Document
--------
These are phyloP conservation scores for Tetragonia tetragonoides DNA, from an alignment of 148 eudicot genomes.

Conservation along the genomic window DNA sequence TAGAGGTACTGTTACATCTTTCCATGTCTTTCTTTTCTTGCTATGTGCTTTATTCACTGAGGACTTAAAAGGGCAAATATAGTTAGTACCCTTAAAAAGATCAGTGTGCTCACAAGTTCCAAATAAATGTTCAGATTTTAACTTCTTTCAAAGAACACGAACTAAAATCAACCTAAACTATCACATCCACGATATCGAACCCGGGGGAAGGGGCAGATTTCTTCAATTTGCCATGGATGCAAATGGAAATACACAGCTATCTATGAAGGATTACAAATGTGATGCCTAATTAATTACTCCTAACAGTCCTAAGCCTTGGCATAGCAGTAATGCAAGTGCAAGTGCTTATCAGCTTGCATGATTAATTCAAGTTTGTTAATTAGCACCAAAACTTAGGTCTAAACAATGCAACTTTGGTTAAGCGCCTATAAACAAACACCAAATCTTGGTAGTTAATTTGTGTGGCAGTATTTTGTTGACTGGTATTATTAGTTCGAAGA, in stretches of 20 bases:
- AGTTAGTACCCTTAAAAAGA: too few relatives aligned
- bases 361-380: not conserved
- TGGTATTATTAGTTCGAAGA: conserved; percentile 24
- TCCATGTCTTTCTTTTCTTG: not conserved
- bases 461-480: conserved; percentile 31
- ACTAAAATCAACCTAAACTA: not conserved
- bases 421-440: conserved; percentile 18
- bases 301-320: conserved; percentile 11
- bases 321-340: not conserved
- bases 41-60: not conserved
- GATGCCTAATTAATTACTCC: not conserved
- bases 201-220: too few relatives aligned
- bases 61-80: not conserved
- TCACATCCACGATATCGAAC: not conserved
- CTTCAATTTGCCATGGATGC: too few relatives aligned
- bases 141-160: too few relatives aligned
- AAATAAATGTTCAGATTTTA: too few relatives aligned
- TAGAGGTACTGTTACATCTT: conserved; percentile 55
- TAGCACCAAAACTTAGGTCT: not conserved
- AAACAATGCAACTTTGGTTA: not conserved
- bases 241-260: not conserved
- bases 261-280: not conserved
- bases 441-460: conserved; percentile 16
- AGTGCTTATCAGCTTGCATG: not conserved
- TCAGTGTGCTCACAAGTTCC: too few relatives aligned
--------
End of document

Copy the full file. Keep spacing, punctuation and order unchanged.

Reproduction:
These are phyloP conservation scores for Tetragonia tetragonoides DNA, from an alignment of 148 eudicot genomes.

Conservation along the genomic window DNA sequence TAGAGGTACTGTTACATCTTTCCATGTCTTTCTTTTCTTGCTATGTGCTTTATTCACTGAGGACTTAAAAGGGCAAATATAGTTAGTACCCTTAAAAAGATCAGTGTGCTCACAAGTTCCAAATAAATGTTCAGATTTTAACTTCTTTCAAAGAACACGAACTAAAATCAACCTAAACTATCACATCCACGATATCGAACCCGGGGGAAGGGGCAGATTTCTTCAATTTGCCATGGATGCAAATGGAAATACACAGCTATCTATGAAGGATTACAAATGTGATGCCTAATTAATTACTCCTAACAGTCCTAAGCCTTGGCATAGCAGTAATGCAAGTGCAAGTGCTTATCAGCTTGCATGATTAATTCAAGTTTGTTAATTAGCACCAAAACTTAGGTCTAAACAATGCAACTTTGGTTAAGCGCCTATAAACAAACACCAAATCTTGGTAGTTAATTTGTGTGGCAGTATTTTGTTGACTGGTATTATTAGTTCGAAGA, in stretches of 20 bases:
- AGTTAGTACCCTTAAAAAGA: too few relatives aligned
- bases 361-380: not conserved
- TGGTATTATTAGTTCGAAGA: conserved; percentile 24
- TCCATGTCTTTCTTTTCTTG: not conserved
- bases 461-480: conserved; percentile 31
- ACTAAAATCAACCTAAACTA: not conserved
- bases 421-440: conserved; percentile 18
- bases 301-320: conserved; percentile 11
- bases 321-340: not conserved
- bases 41-60: not conserved
- GATGCCTAATTAATTACTCC: not conserved
- bases 201-220: too few relatives aligned
- bases 61-80: not conserved
- TCACATCCACGATATCGAAC: not conserved
- CTTCAATTTGCCATGGATGC: too few relatives aligned
- bases 141-160: too few relatives aligned
- AAATAAATGTTCAGATTTTA: too few relatives aligned
- TAGAGGTACTGTTACATCTT: conserved; percentile 55
- TAGCACCAAAACTTAGGTCT: not conserved
- AAACAATGCAACTTTGGTTA: not conserved
- bases 241-260: not conserved
- bases 261-280: not conserved
- bases 441-460: conserved; percentile 16
- AGTGCTTATCAGCTTGCATG: not conserved
- TCAGTGTGCTCACAAGTTCC: too few relatives aligned